A fridge is an essential appliance, but with so many high-tech choices in the market, they seem more like supercomputers than appliances, and sometimes buying one may seem overwhelming.

This is why we have come up with our buying guide for fridges, which will help make the process easier for you.

Buying Guide for Fridges

Buying a fridge doesn’t have to be complicated. Here are the key things you have to consider.

Space and Size

Most fridges come in a range of sizes and capacities that suit almost all your needs. Still, you need to know how much space you have for a fridge before you can start shopping for a new one. Use a tape measure and measure the space where you plan to place the fridge.

What most people forget is that they have to measure the doorways, stairways, and/or hallways that the fridge will travel through to get to its destination. This is crucial because you don’t want to buy a heavy appliance, which won’t even fit through your kitchen door.

You’ll also want to measure the door swing space for the fridge door/s to open. Lastly, you want to allow for some clearance in your measurements at the back and sides of the fridge for sufficient airflow. Most fridges can range anywhere from 24-inches wide to 36-inches wide, so measure your space accurately.


The next thing to consider is fridge capacity, which tells you how much storage space the fridge has. A capacity of 450 litres is enough for an average family. However, if you are a foodie or you buy in bulk, you may want to consider larger capacities up to 600 or 700 litres.

You must note, however, that most manufacturers claim more capacity than the actual usable storage space in the fridge. This isn’t the best practice, but sadly, this is how the industry operates. Your best option is to ask the manufacturer for accurate numbers.

Fridge Type

These days there are 4 main types, or “styles”, of fridges in the markets, including:

  • Top-Freezer Fridges

These are your traditional types with a freezer up top, and they typically offer more capacity for their size. They are good for a lot of storage in tight spaces. The single-door swing is as wide as the fridge, and you may often have to crouch for the lower drawers and shelves. The good thing is that these are relatively inexpensive.

  • Bottom-Freezer Fridges

These have the freezer at the bottom, and the usable space is typically less than a comparable top-freezer fridge, while the prices are slightly higher. You’ll have to crouch for frozen items, but since freezers are used less, you have the advantage of your fridge sections being at eye level.

  • Side-by-Side Fridges

These typically have two doors, the fridge is on one side with a larger door, and the freezer is on the other with a smaller door. You will typically see a through-the-door ice and water dispenser on the smaller freezer door.

Capacity is not a strong suit for these types, but they offer narrower doors for saving swing space. However, the narrow doors mean that some models may not fit a large pizza box through. Moreover,  items at the back are often hard to find due to narrow compartments.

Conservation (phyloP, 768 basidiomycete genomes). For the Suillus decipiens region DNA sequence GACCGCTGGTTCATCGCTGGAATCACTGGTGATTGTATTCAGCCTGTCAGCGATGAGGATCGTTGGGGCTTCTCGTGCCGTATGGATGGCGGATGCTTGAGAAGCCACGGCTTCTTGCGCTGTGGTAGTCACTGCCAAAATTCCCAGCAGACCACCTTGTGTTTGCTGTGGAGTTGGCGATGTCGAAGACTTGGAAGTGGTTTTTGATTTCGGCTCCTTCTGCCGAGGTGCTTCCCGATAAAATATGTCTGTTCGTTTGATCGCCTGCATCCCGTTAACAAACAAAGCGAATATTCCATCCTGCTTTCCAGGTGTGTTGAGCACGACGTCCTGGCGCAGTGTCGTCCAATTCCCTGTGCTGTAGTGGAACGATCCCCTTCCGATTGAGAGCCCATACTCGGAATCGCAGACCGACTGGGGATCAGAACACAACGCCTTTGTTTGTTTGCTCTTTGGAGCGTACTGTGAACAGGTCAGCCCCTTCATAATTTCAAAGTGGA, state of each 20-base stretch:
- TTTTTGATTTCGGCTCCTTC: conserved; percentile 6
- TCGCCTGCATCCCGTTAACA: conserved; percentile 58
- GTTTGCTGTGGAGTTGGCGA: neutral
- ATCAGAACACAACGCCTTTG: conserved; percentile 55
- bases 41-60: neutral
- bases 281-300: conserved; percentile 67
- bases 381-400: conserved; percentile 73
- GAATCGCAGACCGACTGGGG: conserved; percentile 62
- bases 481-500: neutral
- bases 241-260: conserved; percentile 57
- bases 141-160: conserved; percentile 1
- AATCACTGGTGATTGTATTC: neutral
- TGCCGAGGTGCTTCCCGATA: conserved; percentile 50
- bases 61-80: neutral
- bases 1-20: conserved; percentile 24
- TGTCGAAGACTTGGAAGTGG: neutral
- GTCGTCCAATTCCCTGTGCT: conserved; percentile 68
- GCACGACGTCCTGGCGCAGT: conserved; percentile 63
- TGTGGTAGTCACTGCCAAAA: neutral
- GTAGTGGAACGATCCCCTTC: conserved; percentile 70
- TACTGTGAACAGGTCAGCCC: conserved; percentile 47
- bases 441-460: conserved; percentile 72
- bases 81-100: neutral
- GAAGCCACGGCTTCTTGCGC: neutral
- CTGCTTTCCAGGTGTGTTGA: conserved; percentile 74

These are not the best options because they aren’t good for capacity or energy efficiency, especially compared to other types. However, if you want to save on swing space, you should consider them.

  • French-Door Fridges

These are very popular due to their premium aesthetic appeal and tons of added features. There are two narrow doors on the top and a freezer below. Sometimes, there are one or two drawers in between. Claimed capacities can go up to 800 litres, but actual usable space is typically less.

The smaller doors mean less swing space is needed, and cooling remains efficient because you aren’t opening all the doors all the time. However, the premium styling, space and energy efficiency, and added features make French-door fridges an expensive option.

Added Features

There are more features in fridges than ever before, including inexpensive options. You may want to consider these, but remember that they will add to the cost of the fridge.

  • Ice and Water Dispenser

These are fairly common now and available on most fridges, except the majority of top and bottom freezer models.

  • Cooling Controls

While most fridges gave basic cooling controls, new models come with compartmentalized cooling control options as well.

  • Freshness Tech

Technologies like air purifiers, dual evaporators, and vacuum-sealed drawers are all things that keep your food and fridge fresher for longer.

  • Adjustable Shelves and Drawers

Many new models offer adjustable shelving and drawers to easily store taller items and offer better access.

  • High-Tech

Some manufacturers offer things like Wi-Fi connectivity and touchscreen displays on the doors that turn your fridge into a smart fridge. These screens are packed with apps for greater control, smart home integration, and even things like ordering groceries, searching for recipes, and enjoying entertainment.

High-tech features are so off-the-top that some models even have built-in coffee makers.


There are fridges and fridge configurations for every need these days, and it shouldn’t be hard to find one that suits your needs. Whether you want the capacity of top-freezers, the convenience of bottom-freezers, or the luxury of French-door variants, you will easily find one in the right size with all the added features you want.

Just remember to follow our buying guide for fridges, and you will enjoy your fridge buying experience rather than being confused or overwhelmed.